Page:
Pompano Beach, FL...Tuesday, April 25, 2017...Spilling The Beans, who took a lifetime mark of 1:51.3 in Open 3 competition at Pompano Park last week, stepped up a notch to claim the top prize in the $9,500 Open Pace for harness racing Mares on Tuesday night, leading every step of the mile clocked in 1:52.3. Handled superbly by Kevin Wallis, the five year-old daughter of Camluck posted panels of :26.4, :56 and 1:24.1 before a :28.2 sprint home sealed the deal by 1½ lengths over the late charging Metro Glide, driven by Tony Kerwood. Miss Dollar Mam and John MacDonald teamed up to be third, two lengths away, while the photo finish camera couldn't separate Sue's Night Out and Goldstar Rockette, who tied for fourth in the septet. After the event, driver Kevin Wallis related, "She was sharp last week and just as sharp this time around, too. "She was alert leaving and the quick opening quarter probably deterred any other horse from an early move, so I was able to gather her up in the second quarter to give her a slight breather. "On the backside, she kind of picked up the pace herself when she heard another horse coming (Sue's Night Out) but, once we cut the corner turning for home, she drew clear. "I did give her a couple of taps mid-stretch to keep her mind on business and she was strong right to the end." Trained by Dan Morrissey for owner George Robinson, Spilling The Beans won for the third time in only five starts this semester, good for $11,975. Lifetime, the mare has 15 wins in 68 career starts with her bounty vaulting over the $60,000 plateau--$60,258 to be precise. As the even money choice on the tote-board, Spilling The Beans returned $4.00 to her multitude of followers. Pompano Park's Super Hi-5 was conquered on Tuesday night, one program before the mandatory payout was scheduled. One lucky patron had the only 20 cent winning ticket on the 1-2-3-10-9 combination, good for $110,680.24. Racing continues on Sunday night as the South Florida track moves to a two night per week schedule with next week's schedule featuring programs on Sunday and Tuesday followed by a Sunday and Wednesday schedule for the remainder of the meet, which concludes May 31. Post time is set for 7:20 p.m. by John Berry for Pompano Park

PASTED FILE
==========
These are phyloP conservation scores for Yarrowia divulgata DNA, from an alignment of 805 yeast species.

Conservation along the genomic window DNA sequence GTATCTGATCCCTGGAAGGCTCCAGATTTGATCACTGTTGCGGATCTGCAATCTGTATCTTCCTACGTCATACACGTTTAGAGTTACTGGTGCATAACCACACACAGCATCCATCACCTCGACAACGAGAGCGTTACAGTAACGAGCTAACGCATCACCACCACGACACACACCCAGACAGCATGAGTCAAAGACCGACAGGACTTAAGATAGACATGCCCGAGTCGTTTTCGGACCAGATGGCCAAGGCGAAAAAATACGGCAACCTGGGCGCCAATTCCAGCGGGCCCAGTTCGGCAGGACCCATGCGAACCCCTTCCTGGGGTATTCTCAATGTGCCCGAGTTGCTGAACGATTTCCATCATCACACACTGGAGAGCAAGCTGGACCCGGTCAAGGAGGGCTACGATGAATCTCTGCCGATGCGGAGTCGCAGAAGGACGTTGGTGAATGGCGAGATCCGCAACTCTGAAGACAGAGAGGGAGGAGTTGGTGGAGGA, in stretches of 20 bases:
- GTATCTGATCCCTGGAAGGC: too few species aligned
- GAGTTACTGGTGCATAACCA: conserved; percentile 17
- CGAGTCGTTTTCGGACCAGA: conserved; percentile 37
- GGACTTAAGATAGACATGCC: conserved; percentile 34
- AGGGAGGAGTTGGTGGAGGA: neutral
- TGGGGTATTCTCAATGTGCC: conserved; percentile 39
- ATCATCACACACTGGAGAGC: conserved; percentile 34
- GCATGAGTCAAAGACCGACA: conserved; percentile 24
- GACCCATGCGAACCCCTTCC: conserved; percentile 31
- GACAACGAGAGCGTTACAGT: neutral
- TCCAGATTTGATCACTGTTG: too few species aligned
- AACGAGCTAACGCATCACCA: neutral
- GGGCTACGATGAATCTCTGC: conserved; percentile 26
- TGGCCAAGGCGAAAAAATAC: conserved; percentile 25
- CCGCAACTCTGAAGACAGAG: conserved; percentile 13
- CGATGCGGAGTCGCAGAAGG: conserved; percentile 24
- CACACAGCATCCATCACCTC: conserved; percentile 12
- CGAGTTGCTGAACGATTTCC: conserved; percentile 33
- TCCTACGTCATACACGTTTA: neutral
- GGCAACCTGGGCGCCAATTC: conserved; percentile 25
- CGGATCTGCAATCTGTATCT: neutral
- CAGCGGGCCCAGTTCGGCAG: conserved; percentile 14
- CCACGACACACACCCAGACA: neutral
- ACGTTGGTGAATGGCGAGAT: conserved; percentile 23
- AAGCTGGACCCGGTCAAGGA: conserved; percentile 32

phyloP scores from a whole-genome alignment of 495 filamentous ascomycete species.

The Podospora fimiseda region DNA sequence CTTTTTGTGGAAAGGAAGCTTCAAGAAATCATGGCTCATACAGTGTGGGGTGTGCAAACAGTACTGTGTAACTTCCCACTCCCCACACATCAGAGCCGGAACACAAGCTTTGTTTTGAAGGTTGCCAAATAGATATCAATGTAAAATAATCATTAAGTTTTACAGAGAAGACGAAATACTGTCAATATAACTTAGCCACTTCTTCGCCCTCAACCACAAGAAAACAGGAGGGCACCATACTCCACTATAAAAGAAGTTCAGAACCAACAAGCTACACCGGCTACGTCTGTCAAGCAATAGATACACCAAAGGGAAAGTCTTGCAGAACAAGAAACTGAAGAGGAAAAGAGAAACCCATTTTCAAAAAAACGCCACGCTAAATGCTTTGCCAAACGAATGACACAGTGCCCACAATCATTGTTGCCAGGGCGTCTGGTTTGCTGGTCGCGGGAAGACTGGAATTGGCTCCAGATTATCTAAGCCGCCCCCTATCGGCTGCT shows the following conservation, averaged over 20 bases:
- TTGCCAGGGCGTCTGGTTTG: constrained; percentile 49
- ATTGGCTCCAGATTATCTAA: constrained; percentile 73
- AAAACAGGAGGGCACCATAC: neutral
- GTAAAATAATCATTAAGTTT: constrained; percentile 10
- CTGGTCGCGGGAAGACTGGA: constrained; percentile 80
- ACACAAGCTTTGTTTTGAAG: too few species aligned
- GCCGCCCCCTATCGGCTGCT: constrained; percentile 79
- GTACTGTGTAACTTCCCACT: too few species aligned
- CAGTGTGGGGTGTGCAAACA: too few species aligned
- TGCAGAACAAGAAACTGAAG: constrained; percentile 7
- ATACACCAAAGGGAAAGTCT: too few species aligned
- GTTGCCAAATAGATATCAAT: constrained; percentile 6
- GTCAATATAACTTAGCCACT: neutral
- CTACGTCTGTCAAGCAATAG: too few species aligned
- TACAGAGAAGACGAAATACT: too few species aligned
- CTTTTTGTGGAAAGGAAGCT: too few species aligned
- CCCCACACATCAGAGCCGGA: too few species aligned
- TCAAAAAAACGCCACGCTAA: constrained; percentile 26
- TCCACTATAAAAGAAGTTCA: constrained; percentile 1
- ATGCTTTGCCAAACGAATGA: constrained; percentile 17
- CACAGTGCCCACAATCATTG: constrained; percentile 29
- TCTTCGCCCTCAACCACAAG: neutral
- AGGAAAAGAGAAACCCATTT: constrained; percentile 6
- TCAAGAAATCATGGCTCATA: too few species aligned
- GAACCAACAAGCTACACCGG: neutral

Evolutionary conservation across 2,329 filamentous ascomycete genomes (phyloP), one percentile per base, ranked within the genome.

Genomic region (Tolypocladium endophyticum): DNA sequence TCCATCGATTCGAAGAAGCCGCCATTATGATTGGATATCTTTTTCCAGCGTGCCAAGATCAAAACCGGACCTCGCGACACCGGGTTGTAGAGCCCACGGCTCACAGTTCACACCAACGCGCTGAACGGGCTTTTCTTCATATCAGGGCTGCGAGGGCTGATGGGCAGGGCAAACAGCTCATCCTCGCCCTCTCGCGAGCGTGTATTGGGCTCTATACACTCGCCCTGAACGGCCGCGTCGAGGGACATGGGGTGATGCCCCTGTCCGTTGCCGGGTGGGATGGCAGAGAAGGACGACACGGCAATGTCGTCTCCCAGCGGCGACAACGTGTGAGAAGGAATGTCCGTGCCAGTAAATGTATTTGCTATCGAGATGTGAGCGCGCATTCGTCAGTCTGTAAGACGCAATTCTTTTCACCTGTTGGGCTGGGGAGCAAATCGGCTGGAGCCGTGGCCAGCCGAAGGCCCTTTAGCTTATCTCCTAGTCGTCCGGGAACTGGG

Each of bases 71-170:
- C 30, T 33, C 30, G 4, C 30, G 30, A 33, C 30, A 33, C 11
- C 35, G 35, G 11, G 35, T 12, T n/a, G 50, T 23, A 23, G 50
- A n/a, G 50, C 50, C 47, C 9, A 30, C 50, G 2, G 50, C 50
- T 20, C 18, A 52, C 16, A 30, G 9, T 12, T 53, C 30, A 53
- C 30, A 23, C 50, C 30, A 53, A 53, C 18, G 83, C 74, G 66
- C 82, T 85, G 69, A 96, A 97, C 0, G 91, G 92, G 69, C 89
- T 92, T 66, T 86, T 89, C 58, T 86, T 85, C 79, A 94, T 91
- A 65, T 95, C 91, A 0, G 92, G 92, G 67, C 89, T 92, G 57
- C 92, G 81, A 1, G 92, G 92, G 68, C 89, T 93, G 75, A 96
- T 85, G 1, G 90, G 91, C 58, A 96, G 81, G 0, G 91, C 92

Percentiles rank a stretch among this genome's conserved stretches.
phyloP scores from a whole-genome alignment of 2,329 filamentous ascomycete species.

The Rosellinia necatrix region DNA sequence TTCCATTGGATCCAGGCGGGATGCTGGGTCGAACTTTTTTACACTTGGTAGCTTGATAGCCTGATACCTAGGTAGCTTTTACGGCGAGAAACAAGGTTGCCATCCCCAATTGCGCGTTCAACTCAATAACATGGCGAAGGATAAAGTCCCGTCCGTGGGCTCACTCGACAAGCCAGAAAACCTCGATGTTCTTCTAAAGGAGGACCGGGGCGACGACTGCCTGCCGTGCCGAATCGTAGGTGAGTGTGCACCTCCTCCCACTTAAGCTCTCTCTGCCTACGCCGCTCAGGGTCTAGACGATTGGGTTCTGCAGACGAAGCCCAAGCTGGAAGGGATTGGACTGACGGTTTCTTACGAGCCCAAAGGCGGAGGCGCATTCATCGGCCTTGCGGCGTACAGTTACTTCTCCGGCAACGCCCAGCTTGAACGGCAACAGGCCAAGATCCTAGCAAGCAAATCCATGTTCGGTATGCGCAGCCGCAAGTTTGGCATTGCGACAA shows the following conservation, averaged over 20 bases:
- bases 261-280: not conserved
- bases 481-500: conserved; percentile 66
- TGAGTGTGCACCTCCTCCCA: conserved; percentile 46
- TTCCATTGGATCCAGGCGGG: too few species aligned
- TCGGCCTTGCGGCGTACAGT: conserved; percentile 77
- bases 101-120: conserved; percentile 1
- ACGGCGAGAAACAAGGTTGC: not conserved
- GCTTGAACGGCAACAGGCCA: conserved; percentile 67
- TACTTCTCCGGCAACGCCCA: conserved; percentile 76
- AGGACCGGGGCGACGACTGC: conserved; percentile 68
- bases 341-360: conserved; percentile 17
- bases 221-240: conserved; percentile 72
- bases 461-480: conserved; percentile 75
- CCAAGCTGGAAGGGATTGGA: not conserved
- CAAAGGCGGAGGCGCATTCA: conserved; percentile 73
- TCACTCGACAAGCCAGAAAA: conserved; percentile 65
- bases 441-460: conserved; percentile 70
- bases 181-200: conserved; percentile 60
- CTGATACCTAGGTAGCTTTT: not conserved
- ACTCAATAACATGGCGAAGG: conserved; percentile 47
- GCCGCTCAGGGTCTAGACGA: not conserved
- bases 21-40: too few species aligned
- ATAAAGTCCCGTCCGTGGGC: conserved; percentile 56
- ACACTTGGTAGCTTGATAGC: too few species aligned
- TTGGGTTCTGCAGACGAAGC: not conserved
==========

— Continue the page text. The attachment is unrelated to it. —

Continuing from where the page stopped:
Pompano Beach, FL...Monday, April 24, 2017...On any normal harness racing night, usually, the headline belongs to the winner of the Open event here at Pompano Park. But on this Monday night, the headline belongs to a young lady named Molly Murphy and an amateur driver named Dein Spriggs. Molly Murphy is the Executive Director of Equine Assisted Therapies of South Florida, a 501-c3 organization that specializes in assisting children "of all ages," meaning 3 to 83, with special needs through four programs including, Therapeutic Riding, Hippotherapy, Equine Facilitated Learning and Equine Psychotherapy, which includes a Wounded Warrior Program. Murphy, herself, gained much needed assistance from the program some 20 years ago and, since, has become its Executive Director now assisting many others within the scope of these programs. Amateur driver Dein Spriggs, President of the Florida Amateur Driving Club, which has donated some $180,000 to various charitable causes since the club's inception, became so intrigued by the equine assistance offered to those in need, now has stepped up to the plate personally by donating half of the earnings from his own trotter, A Crown For Lindy, to their cause from now until the end of the Pompano Park meeting. Spriggs, who has driven over 400 winners during his career, added one more to his credit on Monday night, giving a kick to the charity by driving A Crown For Lindy ($2.60) to his 56th lifetime victory, this one in 1:59, meaning a $1,250 boost to the charity. The victory came in the Florida Amateur Driving Club trot where A Crown For Lindy scored by 3½ lengths over Tymal Recap, handled by Leopold Sawyers. On the Tab, with Leon Cable in the bike, finished third while New Scent finished fourth but was disqualified and placed eighth for interference allowing Zorwijk Impact to move up a notch to fourth with Flaming Yankee picking up the nickel. Said Spriggs after the winning drive, "I really took an interest in this charity and their programs when our driving club donated to their cause a few weeks ago. I'm even more intrigued now that I have had a chance to realize just how much they help people of all ages through their equine programs." In accepting the generosity of Spriggs, Executive Director Molly Murphy said, "I am one who has known, first hand, the power of the horse and its healing ways because I, too, was in the program years ago and, I assure you, I would not be who I am today without this program. My appreciation for Mr. Spriggs generosity runs deep." The $10,000 Open Handicap Trot featured a well matched septet and Boli, despite being assigned the outside post, earned his second straight win for Wally Hennessey, covering the mile in 1:55.4. Sailer Eddie (Dave Ingraham) was a fast closing second, a neck away, while Keystone Bodacious (Kevin Wallis) was even a faster closing third, three-parts-of-a-length off the winner. Diamond Dagger finished fourth while Tater Twister finished fifth after clipping off panels of :27, :57.2 and 1:26. Said Hennessey after the event, "This was not the easiest of trips for him, but he's sharp right now and he dug in late. "I kind of 'half-left' with him with the '5' (Sailer Eddie) and the '6' (Tater Twister) leaving and I was hoping to find a spot mid-pack somewhere. "I had to pull a little earlier than I wanted because I didn't want to be locked in with my horse because he can be a little anxious at times. "Around the final turn, the leader got away from us a bit but Boli just kept digging and then had to really dig in late. "It was a big effort for him." Trained by Dan Hennessey, who is closing in on 1,000 career training wins, Boli is owned by Paul and Patricia O'Neil and won for the fourth time in eight starts this semester, good for $25,280. Career-wise, Boli is 19 for 56 in the win column with lifetime earnings of $162,474. As the second choice at 2 to 1, Boli returned $6.20 to win. The $8,000 Open 2 Trot went to Explosive Drama, driven by Kevin Wallis, in a lifetime best 1:55.3. The five year-old gelded son of Explosive Matter led at every pole--:27.4, :57.1 and 1:25.4--before a :29.4 finale sealed the deal by a half-length over Legend Field (John MacDonald) with the 50 to 1 chance Caviart Griffin (Dave Ingraham) rallying for third. My Revenuer, attempting a double-bubble move into the final turn, finished fourth while McKenzie's Star finished fifth after a bold first-over bid halfway through the mile. Trainer by Barry Probber for Probber-Morse Racing and the Unity Stable, Explosive Drama was ultra-game in victory as he repelled a bid mid-way through the mile and another inn the final stages to record his second win of the year in 11 starts, pushing his seasonal total to $11,581. Lifetime, Explosive Drama has $143,433 to go along with his new lifetime mark. As the slight 2 to 1 choice, the winner paid $6.00 to win. Racing continues on Tuesday night with a well-matched field of mares going to the Hummer Starting Gate in the $9,500 featured pace. Goldstar Rockette has been installed as the 5 to 2 favorite in the septet and will have the driving services of Jim Meittinis. This Florida bred seven year-old daughter of Rock On, is winless in 10 starts this year but has been in the photo for win on several occasions this year while knocking on the door. Spilling The Beans, Jets Are On, Sue's Night Out, Metro Glide, Machin Marley and Miss Dollar Mam complete the field. The Tuesday night program features a $10,000 guarantee on the Pick-4, as part of the U.S.T.A. Strategic Wagering Program. The Pick-4, which features an industry low 12% takeout, is contested on races 6 through 9. The Super Hi-5 finale has a carryover flirting with $100,000 and the track has proposed a mandatory payout on Sunday, April 30, should there not be a single winner on Tuesday night. Post time for the Tuesday program is 7:20 p.m. by John Berry for Pompano Park